A Look at Haiti Before & After the Quake

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PORT-AU-PRINCE -- Corruption and poverty have made Haiti the poorest country in the Western hemisphere for more than a century - and that was before the earthquake on Jan. 12 killed more than 100,000 Haitians and displaced almost a million.

More than a week after the quake, city streets were clogged with debris and the smell of death lingered where corpses were being dug from the rubble.

Before the quake, Haiti's national Catholic cathedral was one of the few well-kept buildings in Port-au-Prince. A service was in progress then, with several hundred people in attendance. A similar service was going on when the earthquake hit - and today, those parishioners lay entombed in the rubble of the church.

Nearby, the whitewashed presidential palace stood as an icon for the country. Now, its crumbling ruins give testament to the fact that this tragedy was no respecter of position or wealth.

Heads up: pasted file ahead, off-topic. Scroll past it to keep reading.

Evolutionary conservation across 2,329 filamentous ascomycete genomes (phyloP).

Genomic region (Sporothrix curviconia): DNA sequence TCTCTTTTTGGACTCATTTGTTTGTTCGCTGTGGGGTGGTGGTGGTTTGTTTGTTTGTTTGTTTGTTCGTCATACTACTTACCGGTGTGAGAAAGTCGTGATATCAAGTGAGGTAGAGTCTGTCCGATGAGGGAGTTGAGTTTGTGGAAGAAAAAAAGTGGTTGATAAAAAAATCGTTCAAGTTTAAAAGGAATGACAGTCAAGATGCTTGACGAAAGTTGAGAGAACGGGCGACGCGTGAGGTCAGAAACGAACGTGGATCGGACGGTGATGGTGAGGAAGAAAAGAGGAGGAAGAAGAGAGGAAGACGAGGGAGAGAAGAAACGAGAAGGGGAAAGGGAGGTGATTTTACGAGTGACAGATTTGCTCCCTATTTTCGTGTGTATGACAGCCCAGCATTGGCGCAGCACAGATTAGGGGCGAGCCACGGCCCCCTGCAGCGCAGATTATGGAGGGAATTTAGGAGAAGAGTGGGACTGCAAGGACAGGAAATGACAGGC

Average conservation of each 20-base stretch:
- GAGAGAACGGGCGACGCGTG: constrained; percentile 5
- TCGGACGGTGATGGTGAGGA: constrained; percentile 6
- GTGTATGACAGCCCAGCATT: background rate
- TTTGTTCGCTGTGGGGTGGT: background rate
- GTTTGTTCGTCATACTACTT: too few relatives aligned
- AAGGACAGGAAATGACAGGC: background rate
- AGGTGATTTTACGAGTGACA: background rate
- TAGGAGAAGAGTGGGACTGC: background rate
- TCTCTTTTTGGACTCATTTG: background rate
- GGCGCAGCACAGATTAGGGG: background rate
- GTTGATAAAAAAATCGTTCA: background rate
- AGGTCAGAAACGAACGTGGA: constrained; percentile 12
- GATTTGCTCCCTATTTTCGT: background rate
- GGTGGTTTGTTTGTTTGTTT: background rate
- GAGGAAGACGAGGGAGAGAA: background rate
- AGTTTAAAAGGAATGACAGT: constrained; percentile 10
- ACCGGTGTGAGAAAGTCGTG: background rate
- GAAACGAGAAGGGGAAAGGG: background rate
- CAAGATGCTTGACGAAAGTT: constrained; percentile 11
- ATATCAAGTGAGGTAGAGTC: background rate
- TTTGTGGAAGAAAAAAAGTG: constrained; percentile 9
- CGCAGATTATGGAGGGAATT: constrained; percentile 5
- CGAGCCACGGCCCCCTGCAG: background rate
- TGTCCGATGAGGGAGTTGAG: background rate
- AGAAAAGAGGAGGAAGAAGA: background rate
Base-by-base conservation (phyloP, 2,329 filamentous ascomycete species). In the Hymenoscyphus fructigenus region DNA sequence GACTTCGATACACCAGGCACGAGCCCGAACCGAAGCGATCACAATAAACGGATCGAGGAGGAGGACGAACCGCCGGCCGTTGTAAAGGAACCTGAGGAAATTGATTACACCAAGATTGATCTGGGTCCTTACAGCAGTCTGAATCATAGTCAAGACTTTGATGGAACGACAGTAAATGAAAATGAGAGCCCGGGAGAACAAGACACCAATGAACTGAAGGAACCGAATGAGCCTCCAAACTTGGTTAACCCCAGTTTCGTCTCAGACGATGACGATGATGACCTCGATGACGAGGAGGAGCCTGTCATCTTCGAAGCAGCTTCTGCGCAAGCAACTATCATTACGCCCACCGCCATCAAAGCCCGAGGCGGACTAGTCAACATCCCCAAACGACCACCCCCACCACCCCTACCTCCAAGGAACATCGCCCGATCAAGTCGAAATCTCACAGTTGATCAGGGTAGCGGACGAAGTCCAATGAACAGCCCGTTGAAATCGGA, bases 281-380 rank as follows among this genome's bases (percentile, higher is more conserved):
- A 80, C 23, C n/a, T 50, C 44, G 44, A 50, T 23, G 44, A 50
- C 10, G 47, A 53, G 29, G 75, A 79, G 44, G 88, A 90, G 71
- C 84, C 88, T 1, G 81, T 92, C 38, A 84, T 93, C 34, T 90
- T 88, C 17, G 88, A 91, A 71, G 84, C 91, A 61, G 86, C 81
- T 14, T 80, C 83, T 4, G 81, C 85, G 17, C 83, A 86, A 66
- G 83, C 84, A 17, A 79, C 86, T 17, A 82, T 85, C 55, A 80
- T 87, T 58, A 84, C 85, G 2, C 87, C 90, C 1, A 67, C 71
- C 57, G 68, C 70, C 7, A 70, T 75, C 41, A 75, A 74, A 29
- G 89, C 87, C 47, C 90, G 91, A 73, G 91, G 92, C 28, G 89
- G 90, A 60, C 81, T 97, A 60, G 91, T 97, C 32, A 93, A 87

Indeed, it may be that the poor fared somewhat better than the rich in this country where the divide between the two has always been vast. The luxurious four-star Hotel Montana was completely destroyed in the quake - and nearly 200 westerners perished inside.

The people of Port-au-Prince are slowly rebuilding their lives. For the Hotel Montana, they might rebuild it, but it will never be the same.

A well-known park in the neighborhood of Petionville near the Montana became an open-air campground after the quake, but now it is packed with people too afraid to sleep indoors. Many of them have lost everything.

"As you can see the situation is very bad because we are in need of care," said Daniel, a Haitian citizen. "We need water, we need food, we need everything."

"How long will you stay here? When will you go back to your homes?" CBN News asked Daniel.

"I don't know, only God knows," Daniel replied.

A feeding center set up at a police station overlooking a park nearly became a riot when the food ran out before everyone got fed. Incidents of aid being stolen are becoming more frequent as the Haitian people become more desperate and frustrated.

Nobody there knows how long it will be before the country can begin rebuilding. But they cannot wait forever - the rainy season is expected to begin in mid-February.

*Originally broadcast February 1, 2010. 

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Chuck Holton

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